July 06, 2015
The Ursinus community mourns the passing of C. Dallett Hemphill, a beloved professor of American history who personified the mentoring and teaching which are hallmarks of Ursinus College.
She passed away Friday, July 3, due to complications from cancer.
A devoted member of the faculty since 1987, Professor Dallett Hemphill, age 56, was a relentless advocate for her students, and was known for sharing with them her enthusiasm for the social history of the United States from the Colonial era to the 19th century, and how it informs the present. She not only brought her love of colonial Philadelphia to her students, she brought her students to colonial Philadelphia, teaching a seminar course in which students had to engage with the people who make Philadelphia work: Philadelphia Stories: People, Places and Varieties of History in America’s First City.
“Her students knew she was a first class mentor, and the faculty knew they could count on her for her tireless work to make the campus a better place, such as chairing the faculty meetings committee and the department of history,” said Dean and Executive Vice President Lucien “Terry” Winegar. “She was an advocate for the importance of the Humanities in a liberal arts education. She was a champion of the Common Intellectual Experience since its inception and a passionate teacher of the course.”
For nearly 30 years, Hemphill was a mainstay in the History, American Studies, and Gender & Women’s Studies programs—the last two of which she helped to create. According to colleague Ross Doughty, professor of history, she “was an internationally renowned scholar of early American social history and especially the history of Philadelphia and its denizens; but she will be remembered best by her students and colleagues as an innovative teacher, dedicated and sympathetic mentor and adviser, fierce advocate for History and the Humanities, and unfailingly cheerful and enthusiastic friend.”
Her scholarship is held in high esteem. She is the author of two books, both published by Oxford University Press: Bowing to Necessities: A History of Manners in America, 1620 to 1860; and Siblings: Brothers and Sister in American History. She had completed the manuscript for a third book, Philadelphia Stories: Twelve People and Their Place in America’s First City, which is described as mini-biographies of lesser known figures in the time of the American Revolution.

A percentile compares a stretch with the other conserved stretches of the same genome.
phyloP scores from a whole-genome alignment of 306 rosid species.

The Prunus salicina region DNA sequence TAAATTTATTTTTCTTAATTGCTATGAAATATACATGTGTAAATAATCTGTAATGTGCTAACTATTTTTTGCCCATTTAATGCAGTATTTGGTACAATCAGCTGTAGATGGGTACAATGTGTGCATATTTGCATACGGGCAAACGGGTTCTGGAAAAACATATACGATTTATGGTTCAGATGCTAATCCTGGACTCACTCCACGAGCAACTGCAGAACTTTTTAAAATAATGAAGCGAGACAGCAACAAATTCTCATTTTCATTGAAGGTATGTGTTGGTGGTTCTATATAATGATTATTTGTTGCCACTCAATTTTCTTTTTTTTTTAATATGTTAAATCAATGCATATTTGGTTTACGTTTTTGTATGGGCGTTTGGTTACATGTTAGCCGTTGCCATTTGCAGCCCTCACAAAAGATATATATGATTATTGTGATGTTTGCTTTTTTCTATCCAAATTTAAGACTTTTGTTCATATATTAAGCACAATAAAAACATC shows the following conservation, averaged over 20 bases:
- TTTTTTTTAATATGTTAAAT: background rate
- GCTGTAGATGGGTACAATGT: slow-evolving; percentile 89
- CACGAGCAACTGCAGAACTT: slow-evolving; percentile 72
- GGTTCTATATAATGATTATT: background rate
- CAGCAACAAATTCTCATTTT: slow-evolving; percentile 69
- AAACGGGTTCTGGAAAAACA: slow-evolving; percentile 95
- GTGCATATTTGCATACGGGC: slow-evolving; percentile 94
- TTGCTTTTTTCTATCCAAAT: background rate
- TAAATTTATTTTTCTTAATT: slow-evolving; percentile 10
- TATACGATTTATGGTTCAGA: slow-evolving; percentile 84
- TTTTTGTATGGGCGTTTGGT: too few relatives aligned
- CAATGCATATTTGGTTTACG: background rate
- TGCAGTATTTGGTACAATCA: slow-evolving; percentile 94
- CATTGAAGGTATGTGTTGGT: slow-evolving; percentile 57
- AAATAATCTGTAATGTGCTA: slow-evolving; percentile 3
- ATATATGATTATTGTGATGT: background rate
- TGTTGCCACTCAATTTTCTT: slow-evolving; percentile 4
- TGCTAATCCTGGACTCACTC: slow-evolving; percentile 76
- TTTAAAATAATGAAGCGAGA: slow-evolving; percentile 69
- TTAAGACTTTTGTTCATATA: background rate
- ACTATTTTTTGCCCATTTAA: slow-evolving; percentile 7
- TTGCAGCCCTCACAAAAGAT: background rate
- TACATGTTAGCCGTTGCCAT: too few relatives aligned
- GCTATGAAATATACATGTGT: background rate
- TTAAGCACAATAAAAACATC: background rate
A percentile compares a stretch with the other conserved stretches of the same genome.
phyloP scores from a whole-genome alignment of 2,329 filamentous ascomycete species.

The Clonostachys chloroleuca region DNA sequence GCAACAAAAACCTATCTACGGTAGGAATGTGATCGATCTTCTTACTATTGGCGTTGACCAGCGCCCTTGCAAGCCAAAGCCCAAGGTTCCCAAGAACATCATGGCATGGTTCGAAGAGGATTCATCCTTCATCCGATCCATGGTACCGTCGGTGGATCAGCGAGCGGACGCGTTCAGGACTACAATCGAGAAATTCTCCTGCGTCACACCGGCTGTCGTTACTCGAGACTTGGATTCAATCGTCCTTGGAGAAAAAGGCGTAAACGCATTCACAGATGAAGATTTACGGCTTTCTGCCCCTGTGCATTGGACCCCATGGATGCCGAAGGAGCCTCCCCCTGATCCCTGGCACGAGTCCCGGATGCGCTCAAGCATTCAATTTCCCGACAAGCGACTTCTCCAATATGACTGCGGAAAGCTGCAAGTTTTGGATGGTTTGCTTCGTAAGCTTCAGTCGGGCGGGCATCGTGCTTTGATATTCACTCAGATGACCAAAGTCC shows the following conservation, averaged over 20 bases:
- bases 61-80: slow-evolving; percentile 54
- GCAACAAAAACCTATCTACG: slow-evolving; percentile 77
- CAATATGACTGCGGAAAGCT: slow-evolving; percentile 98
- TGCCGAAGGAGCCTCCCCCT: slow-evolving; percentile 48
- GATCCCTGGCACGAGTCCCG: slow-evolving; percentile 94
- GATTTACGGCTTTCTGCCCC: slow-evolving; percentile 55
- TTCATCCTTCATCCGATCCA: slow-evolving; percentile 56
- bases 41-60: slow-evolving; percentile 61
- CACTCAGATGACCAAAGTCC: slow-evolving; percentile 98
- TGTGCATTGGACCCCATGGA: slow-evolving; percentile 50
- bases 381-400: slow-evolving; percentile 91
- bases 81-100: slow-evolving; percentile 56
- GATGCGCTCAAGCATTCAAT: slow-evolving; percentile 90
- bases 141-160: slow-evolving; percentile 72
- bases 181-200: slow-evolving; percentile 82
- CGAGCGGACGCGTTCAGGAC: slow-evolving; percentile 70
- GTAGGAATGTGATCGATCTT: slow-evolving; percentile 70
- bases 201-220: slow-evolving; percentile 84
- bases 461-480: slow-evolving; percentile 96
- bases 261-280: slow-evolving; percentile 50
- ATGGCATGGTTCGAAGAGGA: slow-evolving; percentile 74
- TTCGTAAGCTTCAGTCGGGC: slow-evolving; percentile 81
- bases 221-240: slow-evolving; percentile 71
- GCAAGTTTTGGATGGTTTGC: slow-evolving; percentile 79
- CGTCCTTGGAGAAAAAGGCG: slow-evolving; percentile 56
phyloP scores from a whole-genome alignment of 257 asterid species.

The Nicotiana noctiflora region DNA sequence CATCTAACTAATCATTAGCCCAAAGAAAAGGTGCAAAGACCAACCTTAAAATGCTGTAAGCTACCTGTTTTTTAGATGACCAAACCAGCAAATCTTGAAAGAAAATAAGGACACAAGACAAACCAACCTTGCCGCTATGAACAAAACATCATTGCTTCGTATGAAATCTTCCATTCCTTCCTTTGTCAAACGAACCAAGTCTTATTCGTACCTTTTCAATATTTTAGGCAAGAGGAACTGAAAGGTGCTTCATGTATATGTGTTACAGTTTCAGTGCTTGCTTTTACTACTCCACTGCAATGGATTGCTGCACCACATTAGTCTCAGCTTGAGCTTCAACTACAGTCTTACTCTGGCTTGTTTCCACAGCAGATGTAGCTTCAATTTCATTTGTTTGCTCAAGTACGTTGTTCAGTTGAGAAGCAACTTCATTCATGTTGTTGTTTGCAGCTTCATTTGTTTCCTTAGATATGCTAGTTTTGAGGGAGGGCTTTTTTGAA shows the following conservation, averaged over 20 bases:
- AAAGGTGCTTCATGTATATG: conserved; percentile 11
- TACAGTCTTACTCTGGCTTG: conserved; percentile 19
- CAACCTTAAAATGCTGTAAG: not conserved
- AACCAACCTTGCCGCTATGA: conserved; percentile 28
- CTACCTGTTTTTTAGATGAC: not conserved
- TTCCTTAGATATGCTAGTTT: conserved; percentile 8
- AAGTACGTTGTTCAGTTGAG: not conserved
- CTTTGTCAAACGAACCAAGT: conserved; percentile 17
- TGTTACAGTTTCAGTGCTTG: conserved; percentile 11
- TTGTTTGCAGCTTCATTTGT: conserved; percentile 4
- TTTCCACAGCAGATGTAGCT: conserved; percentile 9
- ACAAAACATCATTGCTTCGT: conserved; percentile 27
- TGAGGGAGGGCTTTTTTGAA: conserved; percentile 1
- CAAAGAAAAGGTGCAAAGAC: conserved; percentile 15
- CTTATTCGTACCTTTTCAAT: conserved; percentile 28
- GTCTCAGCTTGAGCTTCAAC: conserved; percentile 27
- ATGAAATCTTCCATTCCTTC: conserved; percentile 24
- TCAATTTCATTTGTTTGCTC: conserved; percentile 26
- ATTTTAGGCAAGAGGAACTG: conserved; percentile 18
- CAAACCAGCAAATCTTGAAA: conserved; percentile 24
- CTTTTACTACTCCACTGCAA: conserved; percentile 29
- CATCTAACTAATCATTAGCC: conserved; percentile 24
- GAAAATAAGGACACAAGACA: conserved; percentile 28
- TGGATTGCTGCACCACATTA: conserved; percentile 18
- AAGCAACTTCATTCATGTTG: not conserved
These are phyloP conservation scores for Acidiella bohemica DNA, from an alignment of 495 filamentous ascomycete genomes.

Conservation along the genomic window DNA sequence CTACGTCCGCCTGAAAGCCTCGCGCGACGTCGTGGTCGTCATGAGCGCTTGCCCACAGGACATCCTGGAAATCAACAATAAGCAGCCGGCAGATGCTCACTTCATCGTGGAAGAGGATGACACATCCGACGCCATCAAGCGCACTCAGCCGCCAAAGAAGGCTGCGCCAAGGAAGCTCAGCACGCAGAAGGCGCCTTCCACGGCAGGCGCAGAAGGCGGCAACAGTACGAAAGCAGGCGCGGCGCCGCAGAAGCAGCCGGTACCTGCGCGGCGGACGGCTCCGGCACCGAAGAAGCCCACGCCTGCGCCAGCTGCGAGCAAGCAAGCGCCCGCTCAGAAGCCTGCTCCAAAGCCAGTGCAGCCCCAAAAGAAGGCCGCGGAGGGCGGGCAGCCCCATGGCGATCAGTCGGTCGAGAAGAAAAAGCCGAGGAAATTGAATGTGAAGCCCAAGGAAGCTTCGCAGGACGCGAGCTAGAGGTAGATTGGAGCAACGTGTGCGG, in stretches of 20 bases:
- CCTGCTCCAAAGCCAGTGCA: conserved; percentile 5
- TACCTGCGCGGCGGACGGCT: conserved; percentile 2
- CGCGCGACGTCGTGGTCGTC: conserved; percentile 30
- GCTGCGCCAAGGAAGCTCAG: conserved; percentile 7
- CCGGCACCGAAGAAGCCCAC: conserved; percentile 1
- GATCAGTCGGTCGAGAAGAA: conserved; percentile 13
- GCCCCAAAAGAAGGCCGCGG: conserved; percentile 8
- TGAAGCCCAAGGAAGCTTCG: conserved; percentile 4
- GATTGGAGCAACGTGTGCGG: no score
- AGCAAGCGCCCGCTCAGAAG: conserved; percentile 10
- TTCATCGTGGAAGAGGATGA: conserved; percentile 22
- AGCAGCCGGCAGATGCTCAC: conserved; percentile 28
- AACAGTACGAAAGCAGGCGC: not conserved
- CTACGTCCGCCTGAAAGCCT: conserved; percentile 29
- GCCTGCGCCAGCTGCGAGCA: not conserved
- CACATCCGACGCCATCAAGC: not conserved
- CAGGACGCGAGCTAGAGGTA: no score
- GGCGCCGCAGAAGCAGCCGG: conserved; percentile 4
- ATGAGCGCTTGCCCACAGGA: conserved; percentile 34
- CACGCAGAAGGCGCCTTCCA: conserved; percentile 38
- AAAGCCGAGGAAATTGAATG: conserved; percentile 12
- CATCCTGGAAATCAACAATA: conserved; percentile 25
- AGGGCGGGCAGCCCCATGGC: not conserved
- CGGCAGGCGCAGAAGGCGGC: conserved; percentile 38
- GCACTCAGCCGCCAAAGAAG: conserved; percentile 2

The author of a number of scholarly papers and articles, Hemphill also served as etiquette consultant for “Mary Silliman’s War,” a film about an American family during the Revolutionary War. She was a consultant for episode 8 of the television series Philadelphia: The Great Experiment (1720 to 1765), which aired last January on WPVI-TV. She spoke about William Penn’s and Ben Franklin’s Philadelphia in the studios of History Making Productions, and appeared early in the episode and later as a voice-over. She was also interviewed in a Philadelphia Inquirer article on the series, in which she discussed Franklin’s influence in Philadelphia.
Hemphill was a senior research associate at the McNeil Center for Early American Studies at the University of Pennsylvania, and the editor of Early American Studies: An Interdisciplinary Journal. She has received research fellowships from the National Endowment for the Humanities (NEH) and the American Council of Learned Societies and has taught an NEH seminar on using Philadelphia to teach American history.
Mostly, in addition to her scholarship, she will be remembered for the relationships she held with her students, whose visits to her third-floor Olin office resulted in thoughtful academic advice or stimulating conversation.
“Even during the last week of her life, her thoughts were partly occupied with her Philadelphia monograph, planning for her fall courses, and making sure her new first-year advisees were fully enrolled and prepared for their freshman year at Ursinus,” said Doughty. “She will be greatly missed by all of us.”
Hemphill earned her undergraduate degree from Princeton University, and her Ph.D. from Brandeis University. She grew up near Chestnut Hill and spent her summer vacations at Longport, N.J., with a tight-knit family that includes seven siblings.
She is survived by a devoted and caring family, husband John Hill and sons Evan and Alec Hill. Alec is a student at Sewanee (The University of the South). And many remember the pride she showed as she handed her Evan his Ursinus diploma this past spring.
A memorial service is planned for 11:30 a.m. Friday in Bomberger Hall. We extend our sympathy to Hemphill’s extended family and to her longstanding friends on campus. In lieu of flowers, donations may be sent to the organization Doctors Without Borders.